Tuesday, February 25, 2014
This Ecuadorian "Eco-Valley" Won't Stay Undiscovered for Long..
By Wendy DeChambeau
Tucked into the western slopes of the Andes, 40 miles north of the capital Quito, the Intag Valley possesses that rare kind of climate in which nearly any plant will thrive. Farmers haul in harvests of everything from papayas and passion fruit to carrots and corn. Surrounding their scattered tracts of farmland is a dense jungle of towering palms, broad-leafed ferns and twisting vines. You'll find more species of orchids than you can count, and a huge variety of bromeliads.
This thick cover acts as one of the few remaining intact habitats for elusive pumas, jaguars, and other smaller felines. The endangered spectacled bear also calls the Intag home along with hundreds of varieties of exotic birds.
As the condor flies, this cloud forest valley is not far from the market town of Otavalo. In fact, it's only 35 miles away by road. But for years now that one-and-only road has been a narrow, mountain-hugging dirt track accessible only from the towns of Otavalo or Cotacachi.
That's all about to change. In recent years Ecuador's government has placed a high priority on improving the infrastructure of the country. Road improvement projects have been carried out from the Amazon to the Pacific and now they've arrived at the Intag.
The project is slated for completion at the end of this year. Not only will the upgrade make for a more pleasant ride, but it should cut down on the drive time by an hour or more. This new ease of access will lighten the load for residents when they need to travel to and from larger towns. More importantly, it will also open up the way for expanded tourism and opportunities for adventurous expats.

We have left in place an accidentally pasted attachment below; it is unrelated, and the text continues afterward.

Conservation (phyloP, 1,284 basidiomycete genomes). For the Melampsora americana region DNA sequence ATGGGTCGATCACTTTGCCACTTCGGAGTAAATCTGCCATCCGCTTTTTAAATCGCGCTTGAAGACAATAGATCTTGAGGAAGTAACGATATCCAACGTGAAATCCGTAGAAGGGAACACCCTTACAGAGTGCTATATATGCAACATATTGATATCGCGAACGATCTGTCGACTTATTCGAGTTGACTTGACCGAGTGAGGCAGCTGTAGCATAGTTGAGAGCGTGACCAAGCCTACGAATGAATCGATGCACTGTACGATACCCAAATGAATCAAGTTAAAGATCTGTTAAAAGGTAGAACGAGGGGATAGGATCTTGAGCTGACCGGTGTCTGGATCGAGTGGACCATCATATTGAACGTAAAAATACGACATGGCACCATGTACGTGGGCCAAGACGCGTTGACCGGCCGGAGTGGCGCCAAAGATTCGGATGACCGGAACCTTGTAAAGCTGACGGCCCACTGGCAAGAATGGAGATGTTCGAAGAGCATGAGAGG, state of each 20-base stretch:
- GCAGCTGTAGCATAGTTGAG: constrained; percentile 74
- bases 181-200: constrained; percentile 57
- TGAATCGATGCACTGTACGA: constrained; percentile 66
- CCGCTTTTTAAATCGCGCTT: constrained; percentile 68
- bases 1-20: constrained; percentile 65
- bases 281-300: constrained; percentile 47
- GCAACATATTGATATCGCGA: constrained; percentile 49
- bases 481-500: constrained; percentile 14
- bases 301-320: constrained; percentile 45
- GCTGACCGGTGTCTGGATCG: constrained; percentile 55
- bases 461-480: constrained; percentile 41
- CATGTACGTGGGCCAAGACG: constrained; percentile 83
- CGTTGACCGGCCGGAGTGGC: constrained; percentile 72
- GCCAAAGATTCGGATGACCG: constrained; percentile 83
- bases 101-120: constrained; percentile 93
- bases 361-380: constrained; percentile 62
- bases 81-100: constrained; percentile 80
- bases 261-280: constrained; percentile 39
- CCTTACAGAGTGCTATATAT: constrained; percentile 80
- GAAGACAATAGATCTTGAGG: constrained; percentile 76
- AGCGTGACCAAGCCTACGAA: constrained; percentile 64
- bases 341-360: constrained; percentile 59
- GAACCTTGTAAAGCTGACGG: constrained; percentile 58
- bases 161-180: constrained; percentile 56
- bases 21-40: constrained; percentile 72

At the moment there are only a handful of expats residing in the valley. Several individuals split their time between hobby farms within the Intag and a home base in Cotacachi. Others reside in the Intag on a full time basis and keep occupied with farming, running small lodges, or conservation efforts.
What about real estate? Well, you won't find many "for sale" signs in the Intag, but ask around and you'll find plenty of properties for sale.
In Cuellaje a knowledgeable local was able to show me several. The first was an approximately 25-acre parcel in the hills above town, priced at $30,000. Bordered by a small stream this land harbors a grove of mature avocado trees, native plants, and a freshwater spring. The views stretch on for miles between the mountains and the rich black soil is perfect for a garden or small farm. Electricity is already installed on the property and cell phone service is available.
Several smaller land-only properties border the Rio Magdalena, 20 minutes up the road from Cuellaje, where they are currently used for pastures. Again, the possibilities are broad, farming, rental cabins, or a private getaway are all options here. These lots range in price from $10,000 to $15,000.
These are just a few examples of what is available in the Intag Valley, but there is much more out there.
The Intag is not suitable for everyone. There are no shopping malls, no clubs or fancy restaurants, and no all-night grocery stores. Houses in the region tend to be on the basic side, meaning that time and effort may be required to add U.S.-style comforts.
But for the right person, the Intag can open up a world of possibilities. Thermal springs, pre-Incan structures, and some of Ecuador's friendliest and most welcoming people can be found here. Maybe you envision a private little organic farm with fresh food year round. Or perhaps you're looking to get in early on what could be Ecuador's next ecotourism base. Whatever your dreams, be sure to check out the well-kept secret that is the Intag Valley.
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